There are people today learning to build and program robots so small that you can’t even see them! At least you can’t see them without a special microscope. This is a growth opportunity for your engineering interests. This is becoming a gigantic field with a really, really small product.
According to Wikipedia, “Nanorobotics” is the emerging technology field of creating machines or robots whose components are at or close to the microscopic scale of a nanometer (10-9 meters). More specifically, nanorobotics refers to the nanotechnology engineering discipline of designing and building nanorobots, with devices ranging in size from 0.1-10 micrometers and constructed of nanoscale or molecular components.
The names nanobots, nanoids, nanites, nanomachines or nanomites have also been used to describe these devices currently under research and development. Think in terms of structures so small, a whole bunch of them can be delivered through the needle of a medical syringe. Nanomachines are largely in the research-and-development phase, but some primitive molecular machines have been tested.
An example is a sensor having a switch approximately 1.5 nanometers across, capable of counting specific molecules in a chemical sample. The first useful applications of nanomachines might be in medical technology, which could be used to identify and destroy cancer cells.
Another potential application is the detection of toxic chemicals, and the measurement of their concentrations, in the environment. Recently, Rice University has demonstrated a single-molecule car developed by a chemical process and including buckyballs for wheels. It is actuated by controlling the environmental temperature and by positioning a scanning tunneling microscope tip. (I wonder if it is all-wheel drive?)
Another definition is a robot that allows precision interactions with nanoscale objects, or can manipulate with nanoscale resolution. Following the microscopy definition, even a large apparatus such as an atomic force microscope can be considered a nanorobotic instrument when configured to perform nanomanipulation. For this perspective, macroscale robots or microrobots that can move with nanoscale precision can also be considered nanorobots. Since nanorobots would be microscopic in size, it would probably be necessary for very large numbers of them to work together to perform microscopic and macroscopic tasks.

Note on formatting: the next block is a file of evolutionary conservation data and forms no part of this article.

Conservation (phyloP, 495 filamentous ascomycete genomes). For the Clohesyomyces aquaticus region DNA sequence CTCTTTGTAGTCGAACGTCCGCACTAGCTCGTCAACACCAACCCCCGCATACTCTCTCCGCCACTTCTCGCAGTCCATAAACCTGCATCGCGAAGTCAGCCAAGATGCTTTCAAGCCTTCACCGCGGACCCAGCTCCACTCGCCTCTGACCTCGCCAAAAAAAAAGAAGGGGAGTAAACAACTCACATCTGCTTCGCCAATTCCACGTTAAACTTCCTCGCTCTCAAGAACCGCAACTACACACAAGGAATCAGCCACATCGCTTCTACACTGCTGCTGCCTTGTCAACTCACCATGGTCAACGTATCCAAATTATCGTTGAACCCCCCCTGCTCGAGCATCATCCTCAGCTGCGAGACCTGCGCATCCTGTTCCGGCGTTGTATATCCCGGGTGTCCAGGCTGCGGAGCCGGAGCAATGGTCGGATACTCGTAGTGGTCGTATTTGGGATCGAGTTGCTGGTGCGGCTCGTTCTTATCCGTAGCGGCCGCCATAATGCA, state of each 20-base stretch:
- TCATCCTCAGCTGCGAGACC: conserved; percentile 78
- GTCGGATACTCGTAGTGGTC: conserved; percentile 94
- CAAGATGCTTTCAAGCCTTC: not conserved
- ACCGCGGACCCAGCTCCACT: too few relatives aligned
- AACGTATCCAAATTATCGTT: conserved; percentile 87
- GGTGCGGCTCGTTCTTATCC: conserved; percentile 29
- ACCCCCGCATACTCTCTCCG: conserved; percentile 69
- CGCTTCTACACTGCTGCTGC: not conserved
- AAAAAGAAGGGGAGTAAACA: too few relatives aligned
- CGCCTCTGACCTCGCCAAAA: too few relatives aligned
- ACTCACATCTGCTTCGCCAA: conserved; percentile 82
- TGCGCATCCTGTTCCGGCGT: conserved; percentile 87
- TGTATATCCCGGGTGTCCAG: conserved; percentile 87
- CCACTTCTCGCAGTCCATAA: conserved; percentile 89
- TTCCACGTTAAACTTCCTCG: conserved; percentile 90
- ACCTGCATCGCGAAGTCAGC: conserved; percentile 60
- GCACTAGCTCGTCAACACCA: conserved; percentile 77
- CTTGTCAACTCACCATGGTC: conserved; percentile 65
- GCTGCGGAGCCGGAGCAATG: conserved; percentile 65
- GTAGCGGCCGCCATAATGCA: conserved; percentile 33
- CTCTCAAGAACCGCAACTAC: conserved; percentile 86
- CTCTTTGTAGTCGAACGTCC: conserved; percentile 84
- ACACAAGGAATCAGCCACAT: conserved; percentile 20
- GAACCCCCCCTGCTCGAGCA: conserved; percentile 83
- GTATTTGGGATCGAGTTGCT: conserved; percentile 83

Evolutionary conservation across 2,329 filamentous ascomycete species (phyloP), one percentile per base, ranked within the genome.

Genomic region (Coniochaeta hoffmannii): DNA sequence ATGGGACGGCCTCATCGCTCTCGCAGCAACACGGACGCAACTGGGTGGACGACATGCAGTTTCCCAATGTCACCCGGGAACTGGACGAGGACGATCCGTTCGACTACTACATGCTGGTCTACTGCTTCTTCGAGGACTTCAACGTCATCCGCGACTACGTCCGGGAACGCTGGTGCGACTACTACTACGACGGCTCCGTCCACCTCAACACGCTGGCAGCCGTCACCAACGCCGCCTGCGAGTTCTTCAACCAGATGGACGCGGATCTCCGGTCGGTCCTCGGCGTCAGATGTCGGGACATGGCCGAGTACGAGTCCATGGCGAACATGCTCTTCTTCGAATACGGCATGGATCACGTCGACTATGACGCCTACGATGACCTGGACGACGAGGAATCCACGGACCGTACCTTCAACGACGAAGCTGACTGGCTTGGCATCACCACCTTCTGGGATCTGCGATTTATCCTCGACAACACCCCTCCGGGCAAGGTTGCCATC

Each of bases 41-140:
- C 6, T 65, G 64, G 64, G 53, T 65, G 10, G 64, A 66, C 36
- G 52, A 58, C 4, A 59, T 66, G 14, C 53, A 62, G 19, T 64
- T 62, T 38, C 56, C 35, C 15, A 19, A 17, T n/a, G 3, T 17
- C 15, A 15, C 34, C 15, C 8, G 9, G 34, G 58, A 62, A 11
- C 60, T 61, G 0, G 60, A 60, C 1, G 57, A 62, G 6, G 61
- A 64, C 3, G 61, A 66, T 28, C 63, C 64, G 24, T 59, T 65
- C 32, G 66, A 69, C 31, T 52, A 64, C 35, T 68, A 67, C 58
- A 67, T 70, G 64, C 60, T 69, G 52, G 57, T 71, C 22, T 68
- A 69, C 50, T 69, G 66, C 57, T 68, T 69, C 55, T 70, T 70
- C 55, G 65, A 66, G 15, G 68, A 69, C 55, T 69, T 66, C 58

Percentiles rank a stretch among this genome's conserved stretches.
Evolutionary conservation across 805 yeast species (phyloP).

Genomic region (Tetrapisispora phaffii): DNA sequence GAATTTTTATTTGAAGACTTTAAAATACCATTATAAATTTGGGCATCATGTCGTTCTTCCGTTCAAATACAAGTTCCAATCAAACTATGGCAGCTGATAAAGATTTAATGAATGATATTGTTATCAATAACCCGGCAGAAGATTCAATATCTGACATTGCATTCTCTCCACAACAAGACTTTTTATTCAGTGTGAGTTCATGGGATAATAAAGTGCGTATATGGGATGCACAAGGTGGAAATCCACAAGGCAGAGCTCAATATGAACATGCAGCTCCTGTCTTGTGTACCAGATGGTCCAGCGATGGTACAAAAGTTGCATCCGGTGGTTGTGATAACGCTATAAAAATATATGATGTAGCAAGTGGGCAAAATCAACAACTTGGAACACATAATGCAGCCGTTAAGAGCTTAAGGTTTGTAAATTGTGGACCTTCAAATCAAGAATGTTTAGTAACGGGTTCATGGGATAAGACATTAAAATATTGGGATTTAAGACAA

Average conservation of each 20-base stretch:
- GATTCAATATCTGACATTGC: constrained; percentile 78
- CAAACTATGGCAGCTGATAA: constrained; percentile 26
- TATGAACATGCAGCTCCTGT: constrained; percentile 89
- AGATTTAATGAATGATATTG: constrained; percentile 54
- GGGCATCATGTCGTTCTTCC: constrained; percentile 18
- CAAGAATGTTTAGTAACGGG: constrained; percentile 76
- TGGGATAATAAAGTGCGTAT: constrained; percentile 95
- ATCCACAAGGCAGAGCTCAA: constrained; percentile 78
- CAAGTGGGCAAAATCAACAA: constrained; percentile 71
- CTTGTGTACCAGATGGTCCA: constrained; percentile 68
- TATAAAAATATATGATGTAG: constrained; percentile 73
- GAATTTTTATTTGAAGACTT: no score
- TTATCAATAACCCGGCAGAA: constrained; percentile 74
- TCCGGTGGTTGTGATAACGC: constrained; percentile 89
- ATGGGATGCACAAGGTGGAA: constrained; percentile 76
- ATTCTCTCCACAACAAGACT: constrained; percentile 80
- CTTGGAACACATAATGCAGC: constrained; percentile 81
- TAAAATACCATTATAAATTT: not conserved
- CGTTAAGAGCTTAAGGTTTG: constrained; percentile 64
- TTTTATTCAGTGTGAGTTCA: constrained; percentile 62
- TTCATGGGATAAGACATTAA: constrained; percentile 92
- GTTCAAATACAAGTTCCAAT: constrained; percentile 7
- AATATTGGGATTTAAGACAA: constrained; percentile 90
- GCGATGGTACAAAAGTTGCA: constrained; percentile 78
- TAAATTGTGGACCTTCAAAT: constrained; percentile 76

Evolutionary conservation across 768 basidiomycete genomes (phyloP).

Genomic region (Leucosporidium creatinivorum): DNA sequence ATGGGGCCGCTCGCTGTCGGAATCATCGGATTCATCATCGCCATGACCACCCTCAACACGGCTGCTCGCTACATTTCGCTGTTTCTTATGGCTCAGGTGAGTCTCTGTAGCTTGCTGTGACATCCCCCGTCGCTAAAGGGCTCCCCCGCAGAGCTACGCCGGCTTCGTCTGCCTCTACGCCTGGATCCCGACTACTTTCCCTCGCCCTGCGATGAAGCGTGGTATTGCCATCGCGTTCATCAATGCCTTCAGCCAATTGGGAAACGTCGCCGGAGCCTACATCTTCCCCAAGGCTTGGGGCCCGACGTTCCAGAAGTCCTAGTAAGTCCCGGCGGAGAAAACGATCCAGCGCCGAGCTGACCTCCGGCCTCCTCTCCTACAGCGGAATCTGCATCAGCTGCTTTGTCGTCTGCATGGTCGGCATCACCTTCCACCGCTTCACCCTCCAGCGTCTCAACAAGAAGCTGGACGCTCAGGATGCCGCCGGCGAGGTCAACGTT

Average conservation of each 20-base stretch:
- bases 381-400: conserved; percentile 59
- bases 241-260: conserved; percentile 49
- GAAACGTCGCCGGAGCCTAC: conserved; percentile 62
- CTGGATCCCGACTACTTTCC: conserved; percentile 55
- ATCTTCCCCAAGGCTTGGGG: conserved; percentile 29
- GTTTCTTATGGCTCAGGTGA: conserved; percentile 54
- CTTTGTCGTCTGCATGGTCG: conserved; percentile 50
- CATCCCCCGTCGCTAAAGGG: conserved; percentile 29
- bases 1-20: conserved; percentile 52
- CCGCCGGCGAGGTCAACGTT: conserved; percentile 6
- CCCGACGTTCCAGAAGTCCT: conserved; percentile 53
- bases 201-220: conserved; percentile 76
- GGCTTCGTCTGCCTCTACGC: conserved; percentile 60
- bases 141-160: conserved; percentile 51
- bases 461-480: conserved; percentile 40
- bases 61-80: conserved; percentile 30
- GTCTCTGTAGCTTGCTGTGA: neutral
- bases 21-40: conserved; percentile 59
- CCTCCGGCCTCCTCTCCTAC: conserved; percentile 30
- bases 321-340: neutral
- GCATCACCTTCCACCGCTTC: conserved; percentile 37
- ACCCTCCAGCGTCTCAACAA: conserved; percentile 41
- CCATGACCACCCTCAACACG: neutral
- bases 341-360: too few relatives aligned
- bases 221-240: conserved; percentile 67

The most detailed theoretical discussion of nanorobotics, including specific design issues such as sensing, power communication, navigation, manipulation, locomotion, and onboard computation, has been presented in the medical context of nanomedicine by Robert Freitas. Some of these discussions remain at the level of unbuildable generality and do not approach the level of detailed engineering.
The joint use of nanoelectronics, photolithography, and new biomaterials provides a possible approach to manufacturing nanorobots for common medical applications, such as for surgical instrumentation, diagnosis and drug delivery. This method for manufacturing on nanotechnology scale is currently in use in the electronics industry. So, practical nanorobots should be integrated as nanoelectronics devices, which will allow tele-operation and advanced capabilities for medical instrumentation.
Potential applications for nanorobotics in medicine include early diagnosis and targeted drug-delivery for cancer, biomedical instrumentation surgery, pharmacokinetics monitoring of diabetes, and health care. In such plans,future medical nanotechnology is expected to employ nanorobots injected into the patient to perform work at a cellular level.
By K.B. Elliott
K. B. Elliott is a freelance writer for Engineer-Jobs.com. Working many related positions in the Detroit area for over 30 years gives him a unique perspective on the process. To read more of his blogs, please go to Engineer-Jobsblog.com, and be sure to check out the postings for jobs in nearly any industry at Nexxt.
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